Writing

Writing Dialogue

We all know how people speak. It’s messy, more rapid-fire than you realize at the time, and conversations seem to flow in one long string.

This is not how you write dialogue.

There is a lot of flexibility in English, but certain formatting things are very real rules because they make it easy to read. Dialogue is one of the most important because it can be very, very confusing.

Listen to a conversation, laptop/notebook at the ready. Try to transcribe it word for word. (Do this subtly because otherwise even your family will think you’re crazy and strangers…maybe just go to a coffee shop you don’t want to go back to). The result will be a confused tangle.

Thus, formatting.

A sample to work with, which may or may not be based on a (series of) real conversation(s):

He dropped onto the couch and started taking off his boots. “Where do you want to get dinner?”

“What do you feel like?

“I asked you.”

He wanted to roll his eyes, she knew it, but he was smart enough not to do it while she was looking at him. “You do this every night. You have to have an opinion.”

He tossed his boots across the room. “I’ve learned my lesson,” he said, “Life is easier for everyone if you decide where we get dinner.”

Some rules on display:

  • Every time someone speaks, they get their own paragraph. It makes it easier to follow.
  • Actions, internal thoughts, and dialogue can share a paragraph. They don’t have to. This is an art more than a science. For conversations between two or more people, it’s a useful way to indicate who’s speaking if it’s not clear based on what they’re saying.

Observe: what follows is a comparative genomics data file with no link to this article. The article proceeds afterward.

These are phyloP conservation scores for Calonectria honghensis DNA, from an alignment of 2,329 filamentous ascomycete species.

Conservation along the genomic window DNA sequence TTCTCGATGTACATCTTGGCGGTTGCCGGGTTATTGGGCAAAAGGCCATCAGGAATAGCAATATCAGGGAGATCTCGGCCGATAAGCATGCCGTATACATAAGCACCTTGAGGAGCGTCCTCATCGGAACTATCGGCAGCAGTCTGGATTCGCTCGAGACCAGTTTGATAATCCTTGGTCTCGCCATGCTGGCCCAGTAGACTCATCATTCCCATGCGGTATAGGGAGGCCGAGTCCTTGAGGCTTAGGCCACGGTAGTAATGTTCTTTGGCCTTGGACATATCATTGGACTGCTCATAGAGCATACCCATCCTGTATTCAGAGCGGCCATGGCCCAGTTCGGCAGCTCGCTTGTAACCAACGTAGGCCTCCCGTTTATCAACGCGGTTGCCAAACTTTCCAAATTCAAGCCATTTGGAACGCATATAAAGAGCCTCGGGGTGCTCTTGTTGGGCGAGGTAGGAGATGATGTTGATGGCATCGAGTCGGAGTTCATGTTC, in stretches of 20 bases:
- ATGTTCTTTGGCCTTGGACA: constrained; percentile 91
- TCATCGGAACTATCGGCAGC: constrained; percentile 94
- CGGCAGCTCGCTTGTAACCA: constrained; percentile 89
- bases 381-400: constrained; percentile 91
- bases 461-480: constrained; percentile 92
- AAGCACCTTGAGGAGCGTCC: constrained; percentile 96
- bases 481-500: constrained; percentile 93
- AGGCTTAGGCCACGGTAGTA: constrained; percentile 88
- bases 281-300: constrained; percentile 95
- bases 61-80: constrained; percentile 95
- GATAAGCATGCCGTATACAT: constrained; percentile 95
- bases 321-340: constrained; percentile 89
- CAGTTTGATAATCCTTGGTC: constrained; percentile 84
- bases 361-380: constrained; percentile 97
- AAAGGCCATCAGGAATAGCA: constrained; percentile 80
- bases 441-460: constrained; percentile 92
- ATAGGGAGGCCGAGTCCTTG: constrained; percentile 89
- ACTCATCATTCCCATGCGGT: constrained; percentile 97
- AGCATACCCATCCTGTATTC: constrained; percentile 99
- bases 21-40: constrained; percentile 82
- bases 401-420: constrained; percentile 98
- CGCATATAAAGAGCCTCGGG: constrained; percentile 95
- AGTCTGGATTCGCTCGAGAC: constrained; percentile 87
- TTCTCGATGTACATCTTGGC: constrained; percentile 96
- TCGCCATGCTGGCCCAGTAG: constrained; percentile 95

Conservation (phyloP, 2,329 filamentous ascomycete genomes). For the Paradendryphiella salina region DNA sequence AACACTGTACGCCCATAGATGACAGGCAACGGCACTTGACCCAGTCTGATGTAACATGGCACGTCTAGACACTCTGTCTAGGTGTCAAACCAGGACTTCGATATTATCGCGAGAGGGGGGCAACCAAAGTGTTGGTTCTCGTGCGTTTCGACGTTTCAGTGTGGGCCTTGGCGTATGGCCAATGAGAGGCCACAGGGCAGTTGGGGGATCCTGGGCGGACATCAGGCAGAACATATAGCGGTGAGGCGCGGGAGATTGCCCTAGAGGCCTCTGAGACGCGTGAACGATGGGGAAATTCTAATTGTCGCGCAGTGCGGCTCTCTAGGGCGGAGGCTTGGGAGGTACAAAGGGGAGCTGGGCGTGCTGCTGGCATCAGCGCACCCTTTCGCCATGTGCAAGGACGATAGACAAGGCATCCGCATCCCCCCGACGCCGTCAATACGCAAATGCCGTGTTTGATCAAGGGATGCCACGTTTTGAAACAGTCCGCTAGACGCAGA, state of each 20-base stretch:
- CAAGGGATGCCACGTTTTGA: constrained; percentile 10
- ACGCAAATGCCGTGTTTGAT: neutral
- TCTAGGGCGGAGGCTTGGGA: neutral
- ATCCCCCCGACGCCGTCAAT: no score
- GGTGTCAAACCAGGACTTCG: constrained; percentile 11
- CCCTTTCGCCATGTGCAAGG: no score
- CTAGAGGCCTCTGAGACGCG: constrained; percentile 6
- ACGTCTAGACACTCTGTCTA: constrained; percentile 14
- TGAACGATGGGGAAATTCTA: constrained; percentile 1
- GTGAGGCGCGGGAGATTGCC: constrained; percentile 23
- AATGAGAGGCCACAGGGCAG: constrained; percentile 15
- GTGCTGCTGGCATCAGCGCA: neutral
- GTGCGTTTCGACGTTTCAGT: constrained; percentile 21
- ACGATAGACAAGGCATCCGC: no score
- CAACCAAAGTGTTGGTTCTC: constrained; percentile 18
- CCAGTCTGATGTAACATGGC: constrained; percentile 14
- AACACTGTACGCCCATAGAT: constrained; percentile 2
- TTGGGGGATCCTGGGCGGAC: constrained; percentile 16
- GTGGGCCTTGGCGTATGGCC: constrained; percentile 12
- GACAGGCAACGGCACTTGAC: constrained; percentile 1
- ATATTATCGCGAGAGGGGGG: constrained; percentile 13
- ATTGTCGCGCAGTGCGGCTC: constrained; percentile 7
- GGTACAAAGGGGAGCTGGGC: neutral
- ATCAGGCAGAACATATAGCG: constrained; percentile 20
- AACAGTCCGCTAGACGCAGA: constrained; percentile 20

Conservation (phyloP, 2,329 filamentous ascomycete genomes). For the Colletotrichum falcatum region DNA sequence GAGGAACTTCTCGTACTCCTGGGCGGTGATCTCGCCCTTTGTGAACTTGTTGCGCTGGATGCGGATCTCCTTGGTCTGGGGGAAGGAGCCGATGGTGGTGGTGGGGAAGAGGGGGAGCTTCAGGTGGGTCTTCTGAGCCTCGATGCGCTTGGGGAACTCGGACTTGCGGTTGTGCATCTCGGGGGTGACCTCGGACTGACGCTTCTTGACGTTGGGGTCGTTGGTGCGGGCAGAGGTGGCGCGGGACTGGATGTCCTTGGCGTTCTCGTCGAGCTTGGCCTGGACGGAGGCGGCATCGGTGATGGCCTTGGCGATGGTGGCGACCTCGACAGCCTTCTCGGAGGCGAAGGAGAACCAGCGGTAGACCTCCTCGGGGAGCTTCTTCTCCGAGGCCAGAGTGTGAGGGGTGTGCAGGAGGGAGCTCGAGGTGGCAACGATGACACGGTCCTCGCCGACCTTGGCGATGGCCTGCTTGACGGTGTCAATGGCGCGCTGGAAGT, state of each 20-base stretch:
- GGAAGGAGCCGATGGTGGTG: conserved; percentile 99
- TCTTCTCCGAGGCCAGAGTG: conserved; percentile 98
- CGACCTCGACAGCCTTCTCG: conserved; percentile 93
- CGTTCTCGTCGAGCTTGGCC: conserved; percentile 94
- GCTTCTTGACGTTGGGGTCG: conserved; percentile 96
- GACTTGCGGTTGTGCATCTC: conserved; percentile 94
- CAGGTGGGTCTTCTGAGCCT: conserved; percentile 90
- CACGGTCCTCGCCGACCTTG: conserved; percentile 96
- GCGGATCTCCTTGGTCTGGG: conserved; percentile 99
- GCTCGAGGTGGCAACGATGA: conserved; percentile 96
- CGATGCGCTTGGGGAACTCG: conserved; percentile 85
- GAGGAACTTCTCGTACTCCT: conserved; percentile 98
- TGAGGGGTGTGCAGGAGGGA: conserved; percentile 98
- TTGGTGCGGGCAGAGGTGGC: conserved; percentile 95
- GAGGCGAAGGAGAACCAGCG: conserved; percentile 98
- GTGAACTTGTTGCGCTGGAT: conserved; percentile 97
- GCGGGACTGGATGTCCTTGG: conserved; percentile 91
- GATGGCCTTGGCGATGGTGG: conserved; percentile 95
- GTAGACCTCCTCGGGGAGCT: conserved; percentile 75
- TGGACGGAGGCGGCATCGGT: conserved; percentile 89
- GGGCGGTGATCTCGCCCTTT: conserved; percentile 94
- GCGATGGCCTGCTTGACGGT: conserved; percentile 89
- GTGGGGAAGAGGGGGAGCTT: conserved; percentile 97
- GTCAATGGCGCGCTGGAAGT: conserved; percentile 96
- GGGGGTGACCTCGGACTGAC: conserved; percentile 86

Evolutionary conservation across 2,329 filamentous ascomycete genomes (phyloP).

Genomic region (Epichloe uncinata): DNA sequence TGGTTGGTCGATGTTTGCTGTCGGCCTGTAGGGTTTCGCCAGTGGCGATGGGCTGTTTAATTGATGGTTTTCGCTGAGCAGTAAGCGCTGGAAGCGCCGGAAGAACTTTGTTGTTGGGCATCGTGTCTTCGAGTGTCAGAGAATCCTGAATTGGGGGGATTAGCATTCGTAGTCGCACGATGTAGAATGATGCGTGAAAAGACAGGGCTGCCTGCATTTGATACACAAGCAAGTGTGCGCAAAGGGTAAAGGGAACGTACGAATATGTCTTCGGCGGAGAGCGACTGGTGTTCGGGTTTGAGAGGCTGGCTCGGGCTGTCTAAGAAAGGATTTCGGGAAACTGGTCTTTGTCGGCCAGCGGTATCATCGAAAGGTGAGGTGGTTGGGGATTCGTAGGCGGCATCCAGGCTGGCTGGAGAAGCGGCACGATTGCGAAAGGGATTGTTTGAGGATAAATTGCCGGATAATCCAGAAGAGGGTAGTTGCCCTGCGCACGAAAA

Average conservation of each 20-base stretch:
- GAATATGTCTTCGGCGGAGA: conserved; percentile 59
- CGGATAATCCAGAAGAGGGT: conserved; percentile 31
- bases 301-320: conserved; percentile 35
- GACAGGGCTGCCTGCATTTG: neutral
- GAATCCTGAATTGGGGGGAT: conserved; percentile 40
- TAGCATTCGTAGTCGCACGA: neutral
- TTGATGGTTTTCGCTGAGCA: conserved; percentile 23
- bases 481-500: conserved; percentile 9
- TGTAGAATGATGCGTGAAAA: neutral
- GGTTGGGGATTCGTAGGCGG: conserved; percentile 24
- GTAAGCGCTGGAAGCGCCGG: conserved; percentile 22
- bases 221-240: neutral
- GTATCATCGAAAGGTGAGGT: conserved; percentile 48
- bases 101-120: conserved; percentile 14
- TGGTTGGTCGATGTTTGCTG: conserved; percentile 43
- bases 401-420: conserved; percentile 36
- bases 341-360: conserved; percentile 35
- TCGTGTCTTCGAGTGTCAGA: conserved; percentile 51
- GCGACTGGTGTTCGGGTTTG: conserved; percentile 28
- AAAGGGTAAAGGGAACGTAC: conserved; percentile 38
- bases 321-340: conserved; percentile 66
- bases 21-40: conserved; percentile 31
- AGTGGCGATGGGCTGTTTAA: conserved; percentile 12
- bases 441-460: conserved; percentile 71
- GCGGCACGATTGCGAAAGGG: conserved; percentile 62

• Italics are used for emphasis in serious writing, not bold, underline, asterisks, dashes, etc. Italics.
  • Try not to overdo your use of emphasis. A little goes a long way and your characters’ personality and situation do a lot for communicating how they are saying something.
  • You know how someone, somewhere, with some degree of authority, told you to use more words than said, like, oh, exclaimed, announced, stated, and so forth? Most of the time, they are wrong. Until you are very sure of how to write dialogue, just use said. It’s an “invisible” word. Reader see it but it’s not disruptive. Other tags are jarring.
  • On that note, use dialogue tags sparingly. I had to force myself to do it in that bit up there because it’s not necessary. Your characters should be identifiable without having a dialogue tag.
  • If a spoken sentence is followed by a dialogue tag, the spoken sentence ends in a comma before the quotation mar at the end. If a dialogue tag is followed by a spoken sentence, the dialogue tag is followed by a comma before the quotation mark at the beginning.

The best way to figure out how to write dialogue is by reading. The way you see dialogue written in, say, Harry Potter or Starship Troopers or just about everything? That’s the right way. There isn’t really another right way because people need to be able to read what you’re writing without having to fight their way through it.

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